The patient was seen at our occupational medicine clinic at the same day of the work-related injury. He described his pain level as 8/10 and sharp. There was an obvious bruise and significant tenderness at the medial side of his right elbow and anteromedial proximal forearm. Conspicuous dilated blood vessels were noted across the right arm and forearm. Multiple red-purplish scattered patches were also found on the patient's arm, anterior and posterior upper chest on the right side [Figure 1]. Per the patient, these patches became more prominent after the injury.
Figure 1: Multiple capillary hemangiomas on the ipsilateral arm (1.a). Multiple capillary hemangiomas on the ipsilateral forearm (1.c). Capillary hemangiomas on the lateral side of the chest wall (1.b). Capillary hemangiomas on the anterior chest wall (1.d)

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The patient was diagnosed with right upper extremity contusion, and was placed on work restrictions of no use of the right arm. An arm sling was dispensed to allow for forearm rest and elevation to decrease the swelling. He was advised to avoid Non-Steroidal Anti-Inflammatory Drugs (NSAIDs) due to the risk of bleeding and was indicated to use Acetaminophen only for pain management. He was also recommended to wear compression sleeves for the right upper extremity. Due to significant worsening of the pain, the patient went to the emergency department and Computed Tomography (CT) angiogram of the right upper extremity was performed. The test showed normal arterial flow but multiple interweaving vascular structures on the forearm. Subsequently, he was discharged from the emergency department to follow up with occupational medicine.

The patient was re-evaluated one week after the injury at the occupational medicine clinic, and his pain level decreased to 6/10 during rest, but occasionally flared up to 8/10 when he moved his right upper extremity. The pain also worsened when he applied ice to the swelling area. Additionally, the swelling, tenderness and discoloration had extended to involve the medial (ulnar) aspect of the distal forearm and hand [Figure 2]. The medial side of the wrist, hand and ulnar 3-digits became tender and cold to palpate. Therefore, he was referred to vascular surgery to address this condition, and the same work restrictions for no use of the right upper extremity were indicated.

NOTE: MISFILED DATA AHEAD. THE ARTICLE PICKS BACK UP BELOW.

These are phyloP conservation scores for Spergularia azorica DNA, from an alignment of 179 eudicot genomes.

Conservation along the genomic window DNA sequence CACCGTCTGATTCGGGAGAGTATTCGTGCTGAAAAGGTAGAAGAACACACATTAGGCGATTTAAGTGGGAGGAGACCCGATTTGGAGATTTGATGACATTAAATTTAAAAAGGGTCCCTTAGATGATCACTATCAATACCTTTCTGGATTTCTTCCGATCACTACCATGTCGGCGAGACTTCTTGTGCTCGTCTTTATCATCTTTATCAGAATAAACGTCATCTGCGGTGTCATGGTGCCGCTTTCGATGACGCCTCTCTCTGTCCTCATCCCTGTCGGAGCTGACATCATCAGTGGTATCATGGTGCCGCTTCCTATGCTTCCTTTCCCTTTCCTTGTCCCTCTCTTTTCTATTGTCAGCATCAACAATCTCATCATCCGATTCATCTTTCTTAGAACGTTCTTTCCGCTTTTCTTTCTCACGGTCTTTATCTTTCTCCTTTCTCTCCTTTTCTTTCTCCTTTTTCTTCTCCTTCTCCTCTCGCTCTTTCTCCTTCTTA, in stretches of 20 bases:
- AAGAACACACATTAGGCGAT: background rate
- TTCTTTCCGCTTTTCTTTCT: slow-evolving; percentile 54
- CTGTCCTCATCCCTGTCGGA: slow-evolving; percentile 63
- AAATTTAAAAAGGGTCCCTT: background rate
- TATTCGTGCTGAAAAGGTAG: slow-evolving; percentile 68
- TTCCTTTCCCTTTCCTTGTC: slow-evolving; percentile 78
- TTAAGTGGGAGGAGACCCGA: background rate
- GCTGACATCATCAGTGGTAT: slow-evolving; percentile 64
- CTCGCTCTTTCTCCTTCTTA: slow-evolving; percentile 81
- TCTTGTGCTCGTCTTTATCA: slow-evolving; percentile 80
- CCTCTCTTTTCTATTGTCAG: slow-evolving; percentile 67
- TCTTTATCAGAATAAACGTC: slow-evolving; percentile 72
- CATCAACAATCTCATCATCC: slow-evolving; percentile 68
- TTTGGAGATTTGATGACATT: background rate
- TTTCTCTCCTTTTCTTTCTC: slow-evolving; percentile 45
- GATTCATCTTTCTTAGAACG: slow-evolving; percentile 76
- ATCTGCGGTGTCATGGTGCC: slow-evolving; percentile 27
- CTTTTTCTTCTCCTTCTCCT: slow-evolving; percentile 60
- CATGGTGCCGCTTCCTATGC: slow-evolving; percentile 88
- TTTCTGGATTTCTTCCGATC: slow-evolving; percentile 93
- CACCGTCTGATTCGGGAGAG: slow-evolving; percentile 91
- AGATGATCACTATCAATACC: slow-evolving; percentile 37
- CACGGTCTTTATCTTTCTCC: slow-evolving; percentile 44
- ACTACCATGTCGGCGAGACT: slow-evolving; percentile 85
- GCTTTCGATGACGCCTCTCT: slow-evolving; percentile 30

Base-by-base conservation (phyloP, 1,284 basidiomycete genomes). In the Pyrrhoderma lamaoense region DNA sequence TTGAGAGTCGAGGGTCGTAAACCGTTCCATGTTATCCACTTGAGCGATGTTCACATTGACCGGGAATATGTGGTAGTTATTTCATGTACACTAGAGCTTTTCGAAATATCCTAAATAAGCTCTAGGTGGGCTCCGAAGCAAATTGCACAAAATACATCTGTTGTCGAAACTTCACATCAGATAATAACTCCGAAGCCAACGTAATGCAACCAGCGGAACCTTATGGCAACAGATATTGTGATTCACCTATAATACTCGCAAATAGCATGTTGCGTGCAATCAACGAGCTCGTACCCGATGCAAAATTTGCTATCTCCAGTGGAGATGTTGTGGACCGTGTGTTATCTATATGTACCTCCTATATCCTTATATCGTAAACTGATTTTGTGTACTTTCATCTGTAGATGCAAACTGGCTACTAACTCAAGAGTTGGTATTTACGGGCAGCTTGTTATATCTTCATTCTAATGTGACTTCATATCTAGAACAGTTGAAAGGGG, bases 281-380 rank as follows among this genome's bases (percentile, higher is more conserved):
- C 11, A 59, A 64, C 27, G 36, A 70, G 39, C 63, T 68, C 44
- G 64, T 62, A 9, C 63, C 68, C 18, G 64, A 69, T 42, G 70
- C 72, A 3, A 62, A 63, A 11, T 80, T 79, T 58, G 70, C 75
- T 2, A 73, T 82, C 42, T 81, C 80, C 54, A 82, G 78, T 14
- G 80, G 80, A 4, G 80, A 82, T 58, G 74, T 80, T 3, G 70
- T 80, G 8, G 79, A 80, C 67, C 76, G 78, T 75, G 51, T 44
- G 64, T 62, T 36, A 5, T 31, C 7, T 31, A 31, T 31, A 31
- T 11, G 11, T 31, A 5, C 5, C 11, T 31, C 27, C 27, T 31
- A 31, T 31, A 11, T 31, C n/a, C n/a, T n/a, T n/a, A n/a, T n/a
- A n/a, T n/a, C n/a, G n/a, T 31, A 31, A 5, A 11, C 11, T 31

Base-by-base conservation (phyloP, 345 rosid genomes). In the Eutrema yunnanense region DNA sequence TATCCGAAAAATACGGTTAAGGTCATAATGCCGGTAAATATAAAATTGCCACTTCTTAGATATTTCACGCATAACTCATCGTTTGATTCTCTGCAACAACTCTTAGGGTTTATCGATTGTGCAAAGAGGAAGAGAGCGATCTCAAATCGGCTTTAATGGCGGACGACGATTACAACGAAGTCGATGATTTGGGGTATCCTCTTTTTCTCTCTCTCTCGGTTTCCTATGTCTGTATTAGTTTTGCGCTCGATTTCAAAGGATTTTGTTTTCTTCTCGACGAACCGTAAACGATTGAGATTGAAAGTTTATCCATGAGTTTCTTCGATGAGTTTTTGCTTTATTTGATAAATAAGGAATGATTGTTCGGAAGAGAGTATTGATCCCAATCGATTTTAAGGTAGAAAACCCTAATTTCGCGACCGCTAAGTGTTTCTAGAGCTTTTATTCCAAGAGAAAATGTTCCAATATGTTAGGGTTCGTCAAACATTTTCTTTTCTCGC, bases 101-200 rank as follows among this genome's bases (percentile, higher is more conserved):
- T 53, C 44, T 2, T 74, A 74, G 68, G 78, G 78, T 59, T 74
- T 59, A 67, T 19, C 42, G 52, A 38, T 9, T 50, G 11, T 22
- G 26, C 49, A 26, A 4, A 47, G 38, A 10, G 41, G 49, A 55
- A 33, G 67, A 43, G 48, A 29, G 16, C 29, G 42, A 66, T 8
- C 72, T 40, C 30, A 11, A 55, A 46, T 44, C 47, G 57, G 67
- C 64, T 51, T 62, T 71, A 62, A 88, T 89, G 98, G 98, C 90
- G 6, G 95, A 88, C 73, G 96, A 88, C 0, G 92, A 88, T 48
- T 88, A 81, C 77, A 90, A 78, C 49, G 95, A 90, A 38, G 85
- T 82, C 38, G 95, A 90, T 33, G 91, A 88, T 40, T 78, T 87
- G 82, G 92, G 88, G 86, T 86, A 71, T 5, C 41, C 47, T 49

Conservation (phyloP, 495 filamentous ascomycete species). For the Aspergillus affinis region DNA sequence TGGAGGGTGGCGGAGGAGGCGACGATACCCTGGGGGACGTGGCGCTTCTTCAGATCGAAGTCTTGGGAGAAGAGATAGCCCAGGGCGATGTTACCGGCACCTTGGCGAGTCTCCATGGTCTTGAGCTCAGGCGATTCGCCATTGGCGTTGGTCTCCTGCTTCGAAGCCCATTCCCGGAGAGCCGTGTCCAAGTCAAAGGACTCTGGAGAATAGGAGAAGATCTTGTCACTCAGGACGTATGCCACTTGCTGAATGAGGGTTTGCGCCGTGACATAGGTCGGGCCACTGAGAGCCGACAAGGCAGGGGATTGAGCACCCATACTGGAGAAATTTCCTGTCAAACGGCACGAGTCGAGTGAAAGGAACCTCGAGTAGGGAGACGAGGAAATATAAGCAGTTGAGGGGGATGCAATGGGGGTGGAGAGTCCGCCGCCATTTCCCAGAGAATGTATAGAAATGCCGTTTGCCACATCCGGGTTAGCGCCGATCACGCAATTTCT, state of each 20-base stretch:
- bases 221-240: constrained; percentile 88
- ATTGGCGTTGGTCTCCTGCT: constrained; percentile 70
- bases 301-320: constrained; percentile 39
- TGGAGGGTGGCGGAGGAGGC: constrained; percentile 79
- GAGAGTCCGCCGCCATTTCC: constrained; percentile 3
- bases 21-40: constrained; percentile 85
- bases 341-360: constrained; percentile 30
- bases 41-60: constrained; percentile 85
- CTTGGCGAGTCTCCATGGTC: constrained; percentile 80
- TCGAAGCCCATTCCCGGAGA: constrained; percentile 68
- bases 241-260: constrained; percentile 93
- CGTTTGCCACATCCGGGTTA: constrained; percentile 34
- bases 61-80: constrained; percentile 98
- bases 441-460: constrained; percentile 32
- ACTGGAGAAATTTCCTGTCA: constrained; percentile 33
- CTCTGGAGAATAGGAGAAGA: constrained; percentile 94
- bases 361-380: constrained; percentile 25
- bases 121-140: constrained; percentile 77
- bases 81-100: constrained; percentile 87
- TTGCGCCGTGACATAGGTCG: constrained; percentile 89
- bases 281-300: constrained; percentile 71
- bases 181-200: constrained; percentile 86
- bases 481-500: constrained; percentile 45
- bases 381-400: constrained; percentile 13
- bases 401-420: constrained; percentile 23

Figure 2: New capillary hemangiomas mainly noted at the ulnar side of the hand

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By the time of the visit at the vascular surgery clinic, a month later, the clinical condition improved substantially. The pain in the elbow and forearm had significantly decreased and the swelling became less prominent. He continued to wear the compression sleeves of the right upper extremity, and applying heating pads as needed. He had been taking acetaminophen only twice per week. The work restrictions were eased to be: no lifting/pulling/pushing or carrying more than 10 pounds with the right arm.

The diagnosis of Klippel-Trenaunay (KT) Syndrome was suspected. MR angiogram of the right upper extremity and chest wall was requested. Multiple vascular malformations were found in the MRI with the largest one was centered around the anterior musculature of the forearm (8.7 × 3.2 × 5.2 cm) and around the triceps muscle (measured 9.3 × 2.7 × 4.4 cm). Prominent vessels were seen also within the ulna and humerus bones. Prominent vessels were also seen throughout the fifth finger with small regional vascular malformations. Another 2.5 × 1.2 cm lesion was found at the lateral side of the right chest wall [Figure 3].
Figure 3: MR-angiogram of the upper extremities shows vascular malformation on the right forearm, arm and right upper chest. No arterial malformation was seen (a). MR-angiogram of the right upper extremity shows multiple arterio-venous malformation of the forearm (b)

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Because of the patient's persistent pain and the significant size of the vascular malformations, the vascular surgery team decided to perform fluoroscopic-guided sclerotherapy for the vascular malformations of the right upper extremity. Polidocanol 2% was used as sclerosant and the patient tolerated the procedure well.

He was re-evaluated at our occupational medicine clinic, 4 days after the sclerotherapy. He reported slight decrease in the swelling and discoloration in the arm and forearm, however continued to have pain. The patient was placed on further work restrictions of “No lifting, pulling, pushing or carrying more than 5 pounds”, following the procedure. 5 days later, the patient presented to the clinic in with worsening pain and firm swelling at the medial side of the arm. There was an excruciating tenderness at that area, and subsequently the Duplex ultrasound was obtained immediately to evaluate for possible deep vein thrombosis (DVT). The ultrasound was negative for any thrombus and only showed post-sclerotherapy changes. The patient reported significant improvement in his pain and reduction of the size of his limb. He was released back to regular duty without any complications.


  Discussion Top